New Drugs Bring New Questions

OncologyONCOLOGY Vol 21 No 10
Volume 21
Issue 10

The treatment of metastatic renal cell carcinoma (RCC) has changed dramatically over the past few years. An improved understanding of the biology of RCC has resulted in the development of novel targeted therapeutic agents that have altered the natural history of this disease. In particular, the hypoxia-inducible factor (HIF)/vascular endothelial growth factor (VEGF) pathway and the mammalian target of rapamycin (mTOR) signal transduction pathway have been exploited. Sunitinib malate (Sutent), sorafenib tosylate (Nexavar), bevacizumab (Avastin)/interferon alfa, and temsirolimus (Torisel) have improved clinical outcomes in randomized trials by inhibiting these tumorigenic pathways. Combinations and sequences of these agents are being evaluated. Other novel multitargeted tyrosine kinase inhibitors (pazopanib and axitinib) and mTOR inhibitors (everolimus) are in clinical development. Recently reported and ongoing clinical trials will help further define the role of these agents as therapy for metastatic RCC.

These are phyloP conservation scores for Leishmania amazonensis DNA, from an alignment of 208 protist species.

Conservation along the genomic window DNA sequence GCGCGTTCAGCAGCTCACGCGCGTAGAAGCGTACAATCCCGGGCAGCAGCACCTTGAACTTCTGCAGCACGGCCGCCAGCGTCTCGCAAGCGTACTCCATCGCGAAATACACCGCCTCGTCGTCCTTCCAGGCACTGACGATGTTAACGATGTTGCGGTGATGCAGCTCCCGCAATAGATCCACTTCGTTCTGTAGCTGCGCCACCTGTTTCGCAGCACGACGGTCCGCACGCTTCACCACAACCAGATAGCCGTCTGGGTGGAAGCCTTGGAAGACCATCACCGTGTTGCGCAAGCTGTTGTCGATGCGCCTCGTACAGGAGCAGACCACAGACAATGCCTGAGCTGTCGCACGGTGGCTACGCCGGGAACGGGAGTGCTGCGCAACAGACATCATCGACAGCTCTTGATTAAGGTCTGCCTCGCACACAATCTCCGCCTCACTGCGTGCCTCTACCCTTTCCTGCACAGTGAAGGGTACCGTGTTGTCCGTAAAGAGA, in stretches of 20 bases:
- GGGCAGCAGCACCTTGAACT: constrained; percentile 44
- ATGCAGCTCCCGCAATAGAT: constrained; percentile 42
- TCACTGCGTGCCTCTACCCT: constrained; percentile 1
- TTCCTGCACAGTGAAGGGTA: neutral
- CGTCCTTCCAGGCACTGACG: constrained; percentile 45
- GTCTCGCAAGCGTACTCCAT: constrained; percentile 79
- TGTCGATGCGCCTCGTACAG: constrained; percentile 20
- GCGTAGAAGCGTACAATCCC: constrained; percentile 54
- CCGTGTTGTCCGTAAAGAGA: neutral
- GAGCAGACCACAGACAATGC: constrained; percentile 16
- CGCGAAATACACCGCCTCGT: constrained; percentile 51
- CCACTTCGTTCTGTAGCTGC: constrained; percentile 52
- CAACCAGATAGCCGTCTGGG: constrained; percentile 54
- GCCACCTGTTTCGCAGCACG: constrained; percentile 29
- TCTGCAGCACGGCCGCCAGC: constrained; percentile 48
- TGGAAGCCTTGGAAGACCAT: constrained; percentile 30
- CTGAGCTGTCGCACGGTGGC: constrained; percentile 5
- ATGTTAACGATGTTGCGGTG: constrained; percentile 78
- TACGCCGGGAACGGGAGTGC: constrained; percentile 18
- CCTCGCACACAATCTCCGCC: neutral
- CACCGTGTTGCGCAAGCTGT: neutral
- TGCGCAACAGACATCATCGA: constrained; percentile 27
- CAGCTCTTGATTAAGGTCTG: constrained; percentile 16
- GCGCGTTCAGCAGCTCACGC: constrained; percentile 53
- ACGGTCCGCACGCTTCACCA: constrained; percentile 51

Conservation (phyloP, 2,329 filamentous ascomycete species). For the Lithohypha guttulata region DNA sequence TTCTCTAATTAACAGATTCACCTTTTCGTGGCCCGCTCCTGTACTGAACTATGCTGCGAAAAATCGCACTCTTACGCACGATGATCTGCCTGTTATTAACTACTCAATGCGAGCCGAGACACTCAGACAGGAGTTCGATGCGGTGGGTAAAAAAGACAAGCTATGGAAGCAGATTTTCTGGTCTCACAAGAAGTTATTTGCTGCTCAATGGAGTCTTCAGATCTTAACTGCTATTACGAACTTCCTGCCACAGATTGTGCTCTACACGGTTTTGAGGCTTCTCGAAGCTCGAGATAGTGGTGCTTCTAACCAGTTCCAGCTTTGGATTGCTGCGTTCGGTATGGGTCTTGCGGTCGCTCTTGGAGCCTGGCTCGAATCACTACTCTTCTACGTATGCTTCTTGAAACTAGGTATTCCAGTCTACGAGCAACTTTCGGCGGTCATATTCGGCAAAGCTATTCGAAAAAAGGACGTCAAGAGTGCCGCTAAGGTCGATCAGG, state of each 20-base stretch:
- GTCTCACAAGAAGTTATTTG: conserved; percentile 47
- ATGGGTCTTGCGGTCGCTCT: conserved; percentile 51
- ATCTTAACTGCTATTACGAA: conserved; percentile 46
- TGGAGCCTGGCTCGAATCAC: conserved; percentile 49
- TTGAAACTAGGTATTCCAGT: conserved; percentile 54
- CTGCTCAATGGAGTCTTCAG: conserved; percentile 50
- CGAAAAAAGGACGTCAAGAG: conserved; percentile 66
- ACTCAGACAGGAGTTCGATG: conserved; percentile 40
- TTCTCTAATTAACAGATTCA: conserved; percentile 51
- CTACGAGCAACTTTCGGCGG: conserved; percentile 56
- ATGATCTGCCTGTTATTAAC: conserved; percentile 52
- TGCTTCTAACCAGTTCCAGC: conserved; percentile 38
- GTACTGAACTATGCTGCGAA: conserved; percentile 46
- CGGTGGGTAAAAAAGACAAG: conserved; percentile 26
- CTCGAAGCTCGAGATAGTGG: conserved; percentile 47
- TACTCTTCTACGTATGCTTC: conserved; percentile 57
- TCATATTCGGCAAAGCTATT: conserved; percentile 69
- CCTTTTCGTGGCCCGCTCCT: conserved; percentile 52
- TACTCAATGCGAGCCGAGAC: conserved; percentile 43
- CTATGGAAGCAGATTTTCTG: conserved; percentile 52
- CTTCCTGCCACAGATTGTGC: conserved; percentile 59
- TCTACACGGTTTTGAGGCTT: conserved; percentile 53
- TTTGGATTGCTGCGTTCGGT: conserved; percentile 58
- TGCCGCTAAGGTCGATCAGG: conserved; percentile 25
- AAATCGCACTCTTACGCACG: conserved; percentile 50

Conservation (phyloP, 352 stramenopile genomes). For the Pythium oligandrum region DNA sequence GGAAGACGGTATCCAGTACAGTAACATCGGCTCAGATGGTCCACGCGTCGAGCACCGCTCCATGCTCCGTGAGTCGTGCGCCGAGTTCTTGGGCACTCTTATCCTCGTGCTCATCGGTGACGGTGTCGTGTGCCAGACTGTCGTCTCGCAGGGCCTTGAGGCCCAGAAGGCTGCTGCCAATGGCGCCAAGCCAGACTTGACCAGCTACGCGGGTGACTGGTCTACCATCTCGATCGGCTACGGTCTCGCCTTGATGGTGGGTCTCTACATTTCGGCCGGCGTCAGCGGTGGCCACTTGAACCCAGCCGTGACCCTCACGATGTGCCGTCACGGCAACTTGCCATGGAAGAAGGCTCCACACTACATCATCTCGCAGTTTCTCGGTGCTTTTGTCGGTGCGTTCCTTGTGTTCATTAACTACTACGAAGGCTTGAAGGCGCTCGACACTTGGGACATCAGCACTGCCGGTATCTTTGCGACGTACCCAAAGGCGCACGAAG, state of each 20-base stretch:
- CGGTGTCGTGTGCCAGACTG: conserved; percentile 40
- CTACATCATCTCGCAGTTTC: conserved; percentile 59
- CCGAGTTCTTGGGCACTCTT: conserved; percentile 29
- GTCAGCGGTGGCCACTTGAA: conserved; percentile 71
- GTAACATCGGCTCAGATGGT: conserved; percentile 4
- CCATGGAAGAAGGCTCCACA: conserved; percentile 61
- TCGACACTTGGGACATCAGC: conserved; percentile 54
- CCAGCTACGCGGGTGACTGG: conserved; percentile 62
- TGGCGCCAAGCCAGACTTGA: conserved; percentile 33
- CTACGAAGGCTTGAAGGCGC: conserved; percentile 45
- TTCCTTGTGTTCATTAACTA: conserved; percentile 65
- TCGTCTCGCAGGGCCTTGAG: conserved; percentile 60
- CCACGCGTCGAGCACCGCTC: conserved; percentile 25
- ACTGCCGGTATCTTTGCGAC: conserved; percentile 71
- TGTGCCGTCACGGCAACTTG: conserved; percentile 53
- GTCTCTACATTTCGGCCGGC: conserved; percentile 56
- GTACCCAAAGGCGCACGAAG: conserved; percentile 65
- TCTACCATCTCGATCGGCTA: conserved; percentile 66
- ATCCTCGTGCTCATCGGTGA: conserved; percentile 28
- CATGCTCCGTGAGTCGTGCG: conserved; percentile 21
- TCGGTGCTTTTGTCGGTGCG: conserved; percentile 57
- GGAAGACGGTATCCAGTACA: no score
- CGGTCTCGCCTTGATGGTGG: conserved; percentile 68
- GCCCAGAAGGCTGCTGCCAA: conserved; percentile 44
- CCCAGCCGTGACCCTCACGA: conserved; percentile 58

This article is a review of Evolving Role of Novel Targeted Agents in Renal Cell Carcinoma.

In this issue of ONCOLOGY, Hutson and Figlin provide a timely, cogent, and comprehensive review of recent major progress in the therapy of renal cell cancer with targeted agents.

Important Advances

In a little over 2 years, we have witnessed no less than four positive phase III randomized clinical trials of agents that impact pathways implicated in angiogenesis.[1-4] Each of these agents offers differing but overlapping mechanisms of action and variable but generally tolerable side effects. Each of the drugs sorafenib (Nexavar), sunitinib (Sutent), temsirolimus (Torisel), and bevacizumab (Avastin) have demonstrated a doubling of progression-free survival when compared to or added to what was considered standard therapy in variably but carefully selected populations of patients with renal cell carcinoma. In each of these trials, the side-effect profiles have been satisfactory, resulting in a net qualify-of-life stabilization or improvement.[5]